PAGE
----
Fort Worth’s police chief reiterated that a white officer’s fatal shooting of a black woman in her home was inexcusable, as an arrest warrant was released quoting the victim’s 8-year-old nephew saying she pointed a gun at a window when they heard suspicious noises outside.
Without directly addressing the child’s account of the killing early Saturday, interim Police Chief Ed Kraus told reporters at a news conference that the victim, Atatiana Jefferson, behaved as any Texas homeowner would do if he or she heard a prowler.
Kraus struggled to contain his emotions as he pleaded with the Texas city to not allow the killing to reflect badly on the entire department.
Aaron Dean, 34, was arrested on a murder charge Monday night and released less than four hours later after posting bond, jail records show. He had resigned from the force earlier in the day, and the police chief said he would have been fired if he hadn’t.
“I don’t have any officers saying this action should not have been taken against this individual, this officer. I’m getting the complete opposite response,” Kraus said Tuesday morning.
“The officers are hurting,” Kraus said Tuesday, apparently close to tears himself.
“They try hard every day to try to make this city better … I likened it to a bunch of ants building an ant hill and then somebody comes with a hose and washes it away. And they just have to start from scratch,” Kraus said, before abruptly ending the press conference.
Police bodycam video shows Dean approaching the door of the home where the 28-year-old Jefferson was caring for her 8-year-old nephew early Saturday. He walked around the side of the house, pushed through a gate into the fenced-off backyard and fired through the glass a split-second after shouting at Jefferson to show her hands.
Dean was not heard identifying himself as police on the video, and Kraus has said there’s no sign that Dean or the other responding officer even knocked on the front door. The video shows Dean shouting, “Put your hands up! Show me your hands!” and immediately firing.
“Nobody looked at this video and said that there’s any doubt that this officer acted inappropriately,” Kraus said.
“I cannot make sense of why she had to lose her life,” Kraus said Monday.
The video includes images of a gun inside a bedroom, but Kraus has consistently said the mere fact she had a gun shouldn’t be considered unusual in Texas.
The arrest warrant released Tuesday notes that the other officer at the scene told authorities she could only see Jefferson’s face through the window when Dean fired his gun. Dean’s own bodycam video shows that the view through the window was obstructed by the reflection from his flashlight.
Sgt. Chris Daniels read a statement Monday night, after Dean’s arrest, in which he pledged that the department’s major case and internal affairs units were working “around the clock” for justice in the case.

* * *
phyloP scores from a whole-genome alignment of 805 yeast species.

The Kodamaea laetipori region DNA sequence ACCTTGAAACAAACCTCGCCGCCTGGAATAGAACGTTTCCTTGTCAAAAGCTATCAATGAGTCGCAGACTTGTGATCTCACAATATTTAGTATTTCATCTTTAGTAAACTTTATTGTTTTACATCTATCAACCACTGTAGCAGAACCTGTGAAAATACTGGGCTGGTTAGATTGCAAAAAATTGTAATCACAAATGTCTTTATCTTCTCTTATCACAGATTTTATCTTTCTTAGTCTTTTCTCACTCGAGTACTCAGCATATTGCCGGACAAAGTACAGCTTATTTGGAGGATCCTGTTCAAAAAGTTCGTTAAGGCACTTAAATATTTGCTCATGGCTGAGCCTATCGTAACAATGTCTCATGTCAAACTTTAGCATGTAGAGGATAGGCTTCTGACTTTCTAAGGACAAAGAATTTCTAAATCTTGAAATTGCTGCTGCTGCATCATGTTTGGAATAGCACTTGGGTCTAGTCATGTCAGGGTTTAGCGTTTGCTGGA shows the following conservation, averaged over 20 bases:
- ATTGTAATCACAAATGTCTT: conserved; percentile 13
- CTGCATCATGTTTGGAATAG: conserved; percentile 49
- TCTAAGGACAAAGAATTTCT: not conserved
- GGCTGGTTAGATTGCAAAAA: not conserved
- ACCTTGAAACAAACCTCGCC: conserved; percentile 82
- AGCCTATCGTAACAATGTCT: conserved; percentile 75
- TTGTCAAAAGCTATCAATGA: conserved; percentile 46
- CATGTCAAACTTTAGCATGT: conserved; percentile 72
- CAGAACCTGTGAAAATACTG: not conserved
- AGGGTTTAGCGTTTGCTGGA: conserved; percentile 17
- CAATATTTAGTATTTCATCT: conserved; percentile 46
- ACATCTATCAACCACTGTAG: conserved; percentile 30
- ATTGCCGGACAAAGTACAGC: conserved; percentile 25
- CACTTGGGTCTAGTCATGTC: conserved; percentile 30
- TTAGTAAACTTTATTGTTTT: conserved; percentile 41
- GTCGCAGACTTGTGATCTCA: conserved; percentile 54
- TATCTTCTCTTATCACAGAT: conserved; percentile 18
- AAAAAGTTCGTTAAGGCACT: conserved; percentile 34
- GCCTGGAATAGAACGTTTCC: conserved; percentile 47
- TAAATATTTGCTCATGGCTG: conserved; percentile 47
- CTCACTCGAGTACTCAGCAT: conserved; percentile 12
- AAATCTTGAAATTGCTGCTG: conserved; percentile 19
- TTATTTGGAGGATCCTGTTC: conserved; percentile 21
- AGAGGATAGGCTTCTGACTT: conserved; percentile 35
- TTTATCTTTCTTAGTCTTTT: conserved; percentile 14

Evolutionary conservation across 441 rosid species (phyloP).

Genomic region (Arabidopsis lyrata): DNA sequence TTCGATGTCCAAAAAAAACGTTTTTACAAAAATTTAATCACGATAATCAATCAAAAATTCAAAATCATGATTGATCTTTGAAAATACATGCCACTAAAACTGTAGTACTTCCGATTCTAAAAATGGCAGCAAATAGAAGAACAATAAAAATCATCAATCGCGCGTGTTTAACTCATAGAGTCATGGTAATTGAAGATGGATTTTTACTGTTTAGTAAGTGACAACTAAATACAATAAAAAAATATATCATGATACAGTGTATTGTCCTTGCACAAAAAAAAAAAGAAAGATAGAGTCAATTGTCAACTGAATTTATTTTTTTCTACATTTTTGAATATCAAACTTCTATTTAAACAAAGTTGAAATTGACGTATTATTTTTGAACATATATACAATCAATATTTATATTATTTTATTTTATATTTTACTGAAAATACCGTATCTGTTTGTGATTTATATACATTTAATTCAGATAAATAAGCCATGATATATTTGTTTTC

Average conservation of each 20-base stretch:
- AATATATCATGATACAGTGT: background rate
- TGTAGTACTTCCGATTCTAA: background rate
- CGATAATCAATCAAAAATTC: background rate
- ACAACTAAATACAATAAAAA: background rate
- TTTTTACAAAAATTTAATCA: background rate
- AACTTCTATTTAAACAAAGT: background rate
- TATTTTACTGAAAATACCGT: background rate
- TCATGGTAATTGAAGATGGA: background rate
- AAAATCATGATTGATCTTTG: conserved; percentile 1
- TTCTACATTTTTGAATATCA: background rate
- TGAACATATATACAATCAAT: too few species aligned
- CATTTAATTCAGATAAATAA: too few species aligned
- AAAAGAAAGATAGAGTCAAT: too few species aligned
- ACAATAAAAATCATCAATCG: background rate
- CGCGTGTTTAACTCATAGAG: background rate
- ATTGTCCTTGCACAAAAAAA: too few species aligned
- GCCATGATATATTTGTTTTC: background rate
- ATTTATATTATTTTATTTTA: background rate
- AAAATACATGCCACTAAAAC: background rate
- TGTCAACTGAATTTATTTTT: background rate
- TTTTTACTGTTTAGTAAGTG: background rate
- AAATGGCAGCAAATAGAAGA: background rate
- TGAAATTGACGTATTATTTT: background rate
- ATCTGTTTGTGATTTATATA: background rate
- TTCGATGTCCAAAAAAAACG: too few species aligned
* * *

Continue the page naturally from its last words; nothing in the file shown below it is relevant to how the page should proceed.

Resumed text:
“To the citizens and residents of our city: We feel and understand your anger and disappointment and we stand by you as we work together to make Fort Worth a better place for all of us,” Daniels said.
Following Dean’s arrest, attorney Lee Merritt said the family “needs to see this through to a vigorous prosecution and appropriate sentencing” and that “the city of Fort Worth has much work to do to reform a brutal culture of policing.”
Mayor Betsy Price has called for a top-to-bottom review of the department. Kraus pledged Tuesday that the department would aim for above best-practice policing standards going forward.
The chief said Dean resigned without talking to internal affairs investigators. He said the former officer could face state charges and that he has submitted a case to the FBI to review for possible federal civil rights charges.
Fort Worth is about 30 miles (50 kilometers) west of Dallas, where another high-profile police shooting occurred last year.
In that case, white Dallas officer Amber Guyger shot and killed her black neighbor Botham Jean inside his own apartment after Guyger said she mistook his place for her own. Guyger, 31, was sentenced this month to 10 years in prison.
Relations with the public have been strained after other recent Fort Worth police shootings. In June, the department released footage of officers killing a man who ignored repeated orders to drop his handgun. He was the fourth person Fort Worth police had fired upon in 10 days.
Of the nine officer-involved shootings so far this year in Fort Worth, five targeted African Americans and six resulted in death, according to department data.
Nearly two-thirds of the department’s 1,100 officers are white, just over 20% are Hispanic, and about 10% are black. The city of nearly 900,000 people is about 40% white, 35% Hispanic and 19% black.